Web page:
What would happen if you were to stop eating properly?

Eating is a crucial part of our daily lives and if we were to start cutting back too much on it, there would be negative consequences to the health of our bodies. Imagine you’re a single parent with five kids, all below the age of 10. If you were to stop eating properly and lose the energy to cook dinner, give your kids a shower, or play with them, your kids would be suffering because of your lack of eating. They depended on you to eat and stay healthy so they could get the necessities they needed in order to survive.

Getting back to invertebrates, if a species which plays a vital role in providing nutrients to other species or keeping the environment around itself free of bacteria and toxins, were to reduce its function, many other species which were dependent on it would suffer. A species which plays such a role is the mussel. It uses its ability to efficiently filter feed to purify water and recycle nutrients that other species in the surrounding water column can use. Mussels take up water through one siphon and release it through another siphon. In this process, they are able to absorb the nutrients out of the water they need and spit out what they don’t want. However, the food they spit out is high in nutrients that other species can use.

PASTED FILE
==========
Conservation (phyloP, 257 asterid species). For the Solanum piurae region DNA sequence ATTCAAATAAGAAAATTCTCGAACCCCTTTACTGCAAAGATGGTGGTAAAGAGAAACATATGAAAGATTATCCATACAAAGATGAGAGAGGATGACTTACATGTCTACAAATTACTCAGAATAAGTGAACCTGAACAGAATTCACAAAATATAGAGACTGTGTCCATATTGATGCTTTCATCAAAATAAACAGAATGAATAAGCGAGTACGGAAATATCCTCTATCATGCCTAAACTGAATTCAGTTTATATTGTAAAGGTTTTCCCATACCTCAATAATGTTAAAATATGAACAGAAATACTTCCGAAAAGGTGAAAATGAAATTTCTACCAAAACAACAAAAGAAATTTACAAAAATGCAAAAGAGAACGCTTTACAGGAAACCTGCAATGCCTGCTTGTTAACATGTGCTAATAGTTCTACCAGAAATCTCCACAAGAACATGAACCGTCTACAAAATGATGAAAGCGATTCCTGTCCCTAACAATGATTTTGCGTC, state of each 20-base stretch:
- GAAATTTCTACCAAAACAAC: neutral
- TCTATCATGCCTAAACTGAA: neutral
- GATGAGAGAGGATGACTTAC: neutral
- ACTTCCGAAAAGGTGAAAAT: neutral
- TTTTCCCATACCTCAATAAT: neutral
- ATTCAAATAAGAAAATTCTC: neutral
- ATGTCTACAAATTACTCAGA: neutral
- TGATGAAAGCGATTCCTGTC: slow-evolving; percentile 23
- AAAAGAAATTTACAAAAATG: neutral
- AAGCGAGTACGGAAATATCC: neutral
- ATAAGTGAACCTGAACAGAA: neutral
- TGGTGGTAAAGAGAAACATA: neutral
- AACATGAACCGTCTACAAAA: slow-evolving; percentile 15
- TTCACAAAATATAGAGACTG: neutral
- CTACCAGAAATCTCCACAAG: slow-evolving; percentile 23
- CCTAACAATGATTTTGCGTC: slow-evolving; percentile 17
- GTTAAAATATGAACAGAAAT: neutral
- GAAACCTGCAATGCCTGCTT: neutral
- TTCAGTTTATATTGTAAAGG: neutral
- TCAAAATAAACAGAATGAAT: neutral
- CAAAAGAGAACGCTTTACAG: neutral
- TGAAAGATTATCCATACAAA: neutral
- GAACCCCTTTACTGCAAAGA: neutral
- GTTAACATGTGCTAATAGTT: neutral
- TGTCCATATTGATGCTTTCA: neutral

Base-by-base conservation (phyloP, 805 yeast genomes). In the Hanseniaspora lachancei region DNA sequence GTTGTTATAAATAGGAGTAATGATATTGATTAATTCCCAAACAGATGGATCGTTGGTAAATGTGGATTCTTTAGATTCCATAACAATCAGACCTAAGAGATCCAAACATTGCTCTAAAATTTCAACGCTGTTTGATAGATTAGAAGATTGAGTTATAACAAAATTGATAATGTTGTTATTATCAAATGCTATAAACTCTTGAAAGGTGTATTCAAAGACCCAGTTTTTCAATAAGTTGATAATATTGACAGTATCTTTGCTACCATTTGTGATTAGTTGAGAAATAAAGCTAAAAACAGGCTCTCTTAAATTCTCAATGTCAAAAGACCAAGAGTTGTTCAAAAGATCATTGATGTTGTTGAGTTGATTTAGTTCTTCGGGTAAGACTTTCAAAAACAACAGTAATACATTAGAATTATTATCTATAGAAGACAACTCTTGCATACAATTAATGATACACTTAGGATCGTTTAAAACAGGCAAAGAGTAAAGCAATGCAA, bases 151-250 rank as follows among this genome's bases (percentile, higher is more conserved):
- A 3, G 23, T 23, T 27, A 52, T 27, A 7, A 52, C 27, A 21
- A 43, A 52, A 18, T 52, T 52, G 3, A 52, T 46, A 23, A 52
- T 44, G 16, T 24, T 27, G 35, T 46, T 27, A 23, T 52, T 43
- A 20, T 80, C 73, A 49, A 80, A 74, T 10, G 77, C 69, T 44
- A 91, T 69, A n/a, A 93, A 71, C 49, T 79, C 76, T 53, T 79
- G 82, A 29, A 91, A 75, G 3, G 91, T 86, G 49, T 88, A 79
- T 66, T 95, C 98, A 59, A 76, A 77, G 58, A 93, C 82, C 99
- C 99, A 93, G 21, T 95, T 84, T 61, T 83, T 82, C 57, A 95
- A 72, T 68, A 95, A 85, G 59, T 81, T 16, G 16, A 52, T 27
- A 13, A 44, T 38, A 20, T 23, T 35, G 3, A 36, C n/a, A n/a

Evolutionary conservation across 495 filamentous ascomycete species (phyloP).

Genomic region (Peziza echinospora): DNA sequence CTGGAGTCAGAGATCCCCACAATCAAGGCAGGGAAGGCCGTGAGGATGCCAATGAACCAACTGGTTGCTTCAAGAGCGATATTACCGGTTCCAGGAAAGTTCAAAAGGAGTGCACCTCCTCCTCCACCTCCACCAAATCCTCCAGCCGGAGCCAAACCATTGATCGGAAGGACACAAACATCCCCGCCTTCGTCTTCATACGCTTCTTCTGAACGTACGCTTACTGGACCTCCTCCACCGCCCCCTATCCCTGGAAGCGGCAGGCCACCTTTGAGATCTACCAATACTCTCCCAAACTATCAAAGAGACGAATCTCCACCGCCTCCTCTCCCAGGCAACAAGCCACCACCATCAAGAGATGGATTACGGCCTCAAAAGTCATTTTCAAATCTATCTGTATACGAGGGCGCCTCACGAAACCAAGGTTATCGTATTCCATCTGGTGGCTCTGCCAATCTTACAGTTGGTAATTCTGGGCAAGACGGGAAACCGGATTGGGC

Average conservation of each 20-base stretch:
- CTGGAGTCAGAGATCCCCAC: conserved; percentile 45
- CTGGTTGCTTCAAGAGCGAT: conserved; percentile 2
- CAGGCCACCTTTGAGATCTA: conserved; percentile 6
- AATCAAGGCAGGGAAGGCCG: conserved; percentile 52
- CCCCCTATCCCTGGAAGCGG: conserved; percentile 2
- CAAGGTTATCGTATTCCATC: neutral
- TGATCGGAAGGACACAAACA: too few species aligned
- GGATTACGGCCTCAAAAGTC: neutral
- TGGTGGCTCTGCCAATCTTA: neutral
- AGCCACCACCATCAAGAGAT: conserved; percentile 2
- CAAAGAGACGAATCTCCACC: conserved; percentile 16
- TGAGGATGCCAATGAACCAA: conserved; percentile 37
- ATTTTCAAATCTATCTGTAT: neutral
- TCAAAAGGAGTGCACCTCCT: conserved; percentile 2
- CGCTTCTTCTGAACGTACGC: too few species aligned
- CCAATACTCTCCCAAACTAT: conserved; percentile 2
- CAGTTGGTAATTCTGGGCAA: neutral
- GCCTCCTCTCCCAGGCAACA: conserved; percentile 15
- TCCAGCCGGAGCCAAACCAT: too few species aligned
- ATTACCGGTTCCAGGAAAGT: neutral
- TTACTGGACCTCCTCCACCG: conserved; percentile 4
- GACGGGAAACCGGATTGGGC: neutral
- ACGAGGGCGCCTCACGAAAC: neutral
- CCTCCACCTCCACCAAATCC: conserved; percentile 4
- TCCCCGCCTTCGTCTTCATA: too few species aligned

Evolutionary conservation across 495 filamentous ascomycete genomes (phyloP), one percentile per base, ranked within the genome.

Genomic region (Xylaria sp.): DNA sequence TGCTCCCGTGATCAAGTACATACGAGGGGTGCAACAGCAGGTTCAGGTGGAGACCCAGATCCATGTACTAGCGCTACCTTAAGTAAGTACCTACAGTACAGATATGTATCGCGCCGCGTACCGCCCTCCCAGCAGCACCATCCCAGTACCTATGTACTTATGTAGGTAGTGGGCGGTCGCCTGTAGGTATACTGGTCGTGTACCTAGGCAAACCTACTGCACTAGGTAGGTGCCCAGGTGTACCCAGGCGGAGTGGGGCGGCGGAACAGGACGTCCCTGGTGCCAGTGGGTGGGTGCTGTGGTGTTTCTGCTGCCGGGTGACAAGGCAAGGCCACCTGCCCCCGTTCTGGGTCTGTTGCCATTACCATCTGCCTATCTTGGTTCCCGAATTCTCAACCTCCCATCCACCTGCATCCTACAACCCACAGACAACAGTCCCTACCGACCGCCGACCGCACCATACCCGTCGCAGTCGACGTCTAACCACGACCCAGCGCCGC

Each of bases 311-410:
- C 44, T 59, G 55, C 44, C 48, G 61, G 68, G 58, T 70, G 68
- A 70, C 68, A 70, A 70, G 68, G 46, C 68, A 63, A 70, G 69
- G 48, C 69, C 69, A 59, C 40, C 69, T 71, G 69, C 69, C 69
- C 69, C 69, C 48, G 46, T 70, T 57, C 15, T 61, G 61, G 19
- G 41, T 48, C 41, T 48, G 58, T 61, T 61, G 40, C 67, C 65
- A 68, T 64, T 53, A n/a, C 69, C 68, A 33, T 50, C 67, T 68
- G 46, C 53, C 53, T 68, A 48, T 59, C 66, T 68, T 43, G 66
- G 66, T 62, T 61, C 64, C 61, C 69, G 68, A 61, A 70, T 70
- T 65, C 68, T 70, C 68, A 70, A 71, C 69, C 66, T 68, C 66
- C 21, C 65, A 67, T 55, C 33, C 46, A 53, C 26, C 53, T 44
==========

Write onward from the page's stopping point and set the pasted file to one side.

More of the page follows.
My independent project focused on the effects that two different predators, a sea star (Pisaster ochraceus) and a snail (Nucella lamellosa), have on the feeding of a mussel (Mytilus trossulus). What is important to note is that I was not focusing on the effects that would occur if the predator ate the mussel, but instead the indirect effects it can have on the mussel with its chemical cues. I set up the experiment as shown below with a control tank, a sea star tank and a snail tank. I also added algae cells in each tank so I could see how much algae the mussels consumed over a 30 minute period.

Experimental Set-Up
Image taken by: Amrit Jawanda

What I found after using a cell counting machine (also shown below) was that the mussels that were exposed to either predator ate a lot less of the algae cells compared to the control tank where there was no predator present.

Cell Counter
Image taken by: Amrit Jawanda

So now that we know that mussels don’t filter as much when they are exposed to a predator, we can see how it is likely that the water surrounding an area which has a lot of mussels that have started to filter less will not be as purified and will not have enough nutrients for other species to use. This is a big problem!!!!!!!!!

Here is a YouTube link to a video which sped up the feeding process of mussels so it is possible to see how they feed. Pay attention at 0:23 where they show the mussels spitting out the food they don’t want, pretty cool!



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